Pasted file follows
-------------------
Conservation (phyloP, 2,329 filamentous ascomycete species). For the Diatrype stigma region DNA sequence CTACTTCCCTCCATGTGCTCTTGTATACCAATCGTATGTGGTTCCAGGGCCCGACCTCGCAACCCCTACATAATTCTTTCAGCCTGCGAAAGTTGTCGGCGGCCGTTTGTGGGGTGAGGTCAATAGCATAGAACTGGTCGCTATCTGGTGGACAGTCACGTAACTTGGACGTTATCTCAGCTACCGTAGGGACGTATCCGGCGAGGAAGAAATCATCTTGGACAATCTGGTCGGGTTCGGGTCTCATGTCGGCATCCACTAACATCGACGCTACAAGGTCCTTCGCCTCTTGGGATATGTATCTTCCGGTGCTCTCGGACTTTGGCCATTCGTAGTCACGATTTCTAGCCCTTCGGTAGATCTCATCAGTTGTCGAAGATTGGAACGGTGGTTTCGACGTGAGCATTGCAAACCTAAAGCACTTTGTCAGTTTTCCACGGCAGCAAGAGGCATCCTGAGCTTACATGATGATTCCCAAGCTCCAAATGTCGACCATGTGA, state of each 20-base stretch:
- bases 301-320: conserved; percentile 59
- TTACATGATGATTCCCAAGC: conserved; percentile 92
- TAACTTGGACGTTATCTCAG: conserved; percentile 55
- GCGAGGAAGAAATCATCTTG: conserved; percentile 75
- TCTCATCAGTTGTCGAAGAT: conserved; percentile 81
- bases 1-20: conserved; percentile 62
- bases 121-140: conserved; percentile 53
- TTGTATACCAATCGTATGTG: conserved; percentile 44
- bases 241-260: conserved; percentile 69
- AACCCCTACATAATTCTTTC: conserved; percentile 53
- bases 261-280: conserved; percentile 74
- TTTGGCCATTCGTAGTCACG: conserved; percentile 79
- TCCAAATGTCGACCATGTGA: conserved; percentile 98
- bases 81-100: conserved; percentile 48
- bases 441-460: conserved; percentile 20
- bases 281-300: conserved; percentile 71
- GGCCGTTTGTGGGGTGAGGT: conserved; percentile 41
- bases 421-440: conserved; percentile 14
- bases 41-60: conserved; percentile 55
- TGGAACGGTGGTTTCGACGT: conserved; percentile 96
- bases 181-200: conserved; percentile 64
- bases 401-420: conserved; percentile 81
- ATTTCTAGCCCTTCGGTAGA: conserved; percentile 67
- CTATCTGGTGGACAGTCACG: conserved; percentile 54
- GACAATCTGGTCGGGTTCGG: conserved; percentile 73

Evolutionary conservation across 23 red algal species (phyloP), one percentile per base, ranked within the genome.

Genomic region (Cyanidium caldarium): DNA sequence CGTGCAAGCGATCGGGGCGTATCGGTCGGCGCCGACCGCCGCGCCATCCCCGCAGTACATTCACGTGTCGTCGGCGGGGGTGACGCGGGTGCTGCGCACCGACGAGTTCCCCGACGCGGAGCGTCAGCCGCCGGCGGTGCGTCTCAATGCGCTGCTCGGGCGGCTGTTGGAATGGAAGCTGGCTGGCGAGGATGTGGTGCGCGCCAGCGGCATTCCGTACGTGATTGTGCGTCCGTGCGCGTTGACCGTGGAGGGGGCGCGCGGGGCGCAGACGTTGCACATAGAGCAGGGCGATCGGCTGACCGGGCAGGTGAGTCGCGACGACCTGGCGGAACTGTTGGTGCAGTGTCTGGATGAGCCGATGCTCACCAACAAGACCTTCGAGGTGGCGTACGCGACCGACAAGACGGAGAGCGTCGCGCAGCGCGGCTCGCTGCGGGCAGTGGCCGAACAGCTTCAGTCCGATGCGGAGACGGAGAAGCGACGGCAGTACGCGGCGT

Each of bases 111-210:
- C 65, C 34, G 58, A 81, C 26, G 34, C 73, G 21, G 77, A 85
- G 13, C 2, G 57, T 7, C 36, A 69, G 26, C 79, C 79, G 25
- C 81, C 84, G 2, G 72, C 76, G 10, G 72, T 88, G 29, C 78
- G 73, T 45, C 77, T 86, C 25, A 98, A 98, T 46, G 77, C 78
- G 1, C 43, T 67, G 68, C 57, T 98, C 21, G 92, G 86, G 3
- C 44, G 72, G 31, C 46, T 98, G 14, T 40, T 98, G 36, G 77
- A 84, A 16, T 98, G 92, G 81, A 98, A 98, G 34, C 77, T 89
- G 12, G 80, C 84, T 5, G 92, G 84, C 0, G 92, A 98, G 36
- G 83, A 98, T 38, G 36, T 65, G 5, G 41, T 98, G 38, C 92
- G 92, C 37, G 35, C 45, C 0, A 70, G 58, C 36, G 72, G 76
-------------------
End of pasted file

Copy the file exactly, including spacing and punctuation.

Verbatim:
Conservation (phyloP, 2,329 filamentous ascomycete species). For the Diatrype stigma region DNA sequence CTACTTCCCTCCATGTGCTCTTGTATACCAATCGTATGTGGTTCCAGGGCCCGACCTCGCAACCCCTACATAATTCTTTCAGCCTGCGAAAGTTGTCGGCGGCCGTTTGTGGGGTGAGGTCAATAGCATAGAACTGGTCGCTATCTGGTGGACAGTCACGTAACTTGGACGTTATCTCAGCTACCGTAGGGACGTATCCGGCGAGGAAGAAATCATCTTGGACAATCTGGTCGGGTTCGGGTCTCATGTCGGCATCCACTAACATCGACGCTACAAGGTCCTTCGCCTCTTGGGATATGTATCTTCCGGTGCTCTCGGACTTTGGCCATTCGTAGTCACGATTTCTAGCCCTTCGGTAGATCTCATCAGTTGTCGAAGATTGGAACGGTGGTTTCGACGTGAGCATTGCAAACCTAAAGCACTTTGTCAGTTTTCCACGGCAGCAAGAGGCATCCTGAGCTTACATGATGATTCCCAAGCTCCAAATGTCGACCATGTGA, state of each 20-base stretch:
- bases 301-320: conserved; percentile 59
- TTACATGATGATTCCCAAGC: conserved; percentile 92
- TAACTTGGACGTTATCTCAG: conserved; percentile 55
- GCGAGGAAGAAATCATCTTG: conserved; percentile 75
- TCTCATCAGTTGTCGAAGAT: conserved; percentile 81
- bases 1-20: conserved; percentile 62
- bases 121-140: conserved; percentile 53
- TTGTATACCAATCGTATGTG: conserved; percentile 44
- bases 241-260: conserved; percentile 69
- AACCCCTACATAATTCTTTC: conserved; percentile 53
- bases 261-280: conserved; percentile 74
- TTTGGCCATTCGTAGTCACG: conserved; percentile 79
- TCCAAATGTCGACCATGTGA: conserved; percentile 98
- bases 81-100: conserved; percentile 48
- bases 441-460: conserved; percentile 20
- bases 281-300: conserved; percentile 71
- GGCCGTTTGTGGGGTGAGGT: conserved; percentile 41
- bases 421-440: conserved; percentile 14
- bases 41-60: conserved; percentile 55
- TGGAACGGTGGTTTCGACGT: conserved; percentile 96
- bases 181-200: conserved; percentile 64
- bases 401-420: conserved; percentile 81
- ATTTCTAGCCCTTCGGTAGA: conserved; percentile 67
- CTATCTGGTGGACAGTCACG: conserved; percentile 54
- GACAATCTGGTCGGGTTCGG: conserved; percentile 73

Evolutionary conservation across 23 red algal species (phyloP), one percentile per base, ranked within the genome.

Genomic region (Cyanidium caldarium): DNA sequence CGTGCAAGCGATCGGGGCGTATCGGTCGGCGCCGACCGCCGCGCCATCCCCGCAGTACATTCACGTGTCGTCGGCGGGGGTGACGCGGGTGCTGCGCACCGACGAGTTCCCCGACGCGGAGCGTCAGCCGCCGGCGGTGCGTCTCAATGCGCTGCTCGGGCGGCTGTTGGAATGGAAGCTGGCTGGCGAGGATGTGGTGCGCGCCAGCGGCATTCCGTACGTGATTGTGCGTCCGTGCGCGTTGACCGTGGAGGGGGCGCGCGGGGCGCAGACGTTGCACATAGAGCAGGGCGATCGGCTGACCGGGCAGGTGAGTCGCGACGACCTGGCGGAACTGTTGGTGCAGTGTCTGGATGAGCCGATGCTCACCAACAAGACCTTCGAGGTGGCGTACGCGACCGACAAGACGGAGAGCGTCGCGCAGCGCGGCTCGCTGCGGGCAGTGGCCGAACAGCTTCAGTCCGATGCGGAGACGGAGAAGCGACGGCAGTACGCGGCGT

Each of bases 111-210:
- C 65, C 34, G 58, A 81, C 26, G 34, C 73, G 21, G 77, A 85
- G 13, C 2, G 57, T 7, C 36, A 69, G 26, C 79, C 79, G 25
- C 81, C 84, G 2, G 72, C 76, G 10, G 72, T 88, G 29, C 78
- G 73, T 45, C 77, T 86, C 25, A 98, A 98, T 46, G 77, C 78
- G 1, C 43, T 67, G 68, C 57, T 98, C 21, G 92, G 86, G 3
- C 44, G 72, G 31, C 46, T 98, G 14, T 40, T 98, G 36, G 77
- A 84, A 16, T 98, G 92, G 81, A 98, A 98, G 34, C 77, T 89
- G 12, G 80, C 84, T 5, G 92, G 84, C 0, G 92, A 98, G 36
- G 83, A 98, T 38, G 36, T 65, G 5, G 41, T 98, G 38, C 92
- G 92, C 37, G 35, C 45, C 0, A 70, G 58, C 36, G 72, G 76